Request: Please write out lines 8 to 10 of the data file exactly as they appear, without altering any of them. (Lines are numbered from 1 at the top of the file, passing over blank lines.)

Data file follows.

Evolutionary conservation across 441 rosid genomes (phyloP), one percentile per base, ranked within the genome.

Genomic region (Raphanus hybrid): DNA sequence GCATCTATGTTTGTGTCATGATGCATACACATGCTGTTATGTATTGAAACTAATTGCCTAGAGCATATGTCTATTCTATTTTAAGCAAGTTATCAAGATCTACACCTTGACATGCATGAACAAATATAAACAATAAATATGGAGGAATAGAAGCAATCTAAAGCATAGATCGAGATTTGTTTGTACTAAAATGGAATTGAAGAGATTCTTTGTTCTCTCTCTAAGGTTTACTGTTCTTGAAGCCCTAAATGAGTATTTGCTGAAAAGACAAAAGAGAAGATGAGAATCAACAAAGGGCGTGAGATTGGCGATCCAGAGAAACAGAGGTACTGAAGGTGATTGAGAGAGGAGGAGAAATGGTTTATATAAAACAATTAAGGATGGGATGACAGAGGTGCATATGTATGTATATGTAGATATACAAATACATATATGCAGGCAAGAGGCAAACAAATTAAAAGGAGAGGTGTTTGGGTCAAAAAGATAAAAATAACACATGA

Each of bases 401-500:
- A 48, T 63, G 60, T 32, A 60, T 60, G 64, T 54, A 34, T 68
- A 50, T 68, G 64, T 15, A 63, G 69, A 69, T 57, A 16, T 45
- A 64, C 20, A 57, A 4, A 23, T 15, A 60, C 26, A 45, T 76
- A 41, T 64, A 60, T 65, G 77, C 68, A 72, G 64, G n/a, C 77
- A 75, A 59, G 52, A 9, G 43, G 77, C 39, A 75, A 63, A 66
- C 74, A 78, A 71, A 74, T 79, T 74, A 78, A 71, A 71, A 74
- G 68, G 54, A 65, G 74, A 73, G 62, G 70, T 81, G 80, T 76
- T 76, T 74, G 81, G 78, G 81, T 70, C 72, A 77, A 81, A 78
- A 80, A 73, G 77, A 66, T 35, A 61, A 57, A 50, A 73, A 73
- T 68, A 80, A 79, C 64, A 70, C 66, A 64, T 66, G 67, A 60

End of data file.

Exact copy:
- A 75, A 59, G 52, A 9, G 43, G 77, C 39, A 75, A 63, A 66
- C 74, A 78, A 71, A 74, T 79, T 74, A 78, A 71, A 71, A 74
- G 68, G 54, A 65, G 74, A 73, G 62, G 70, T 81, G 80, T 76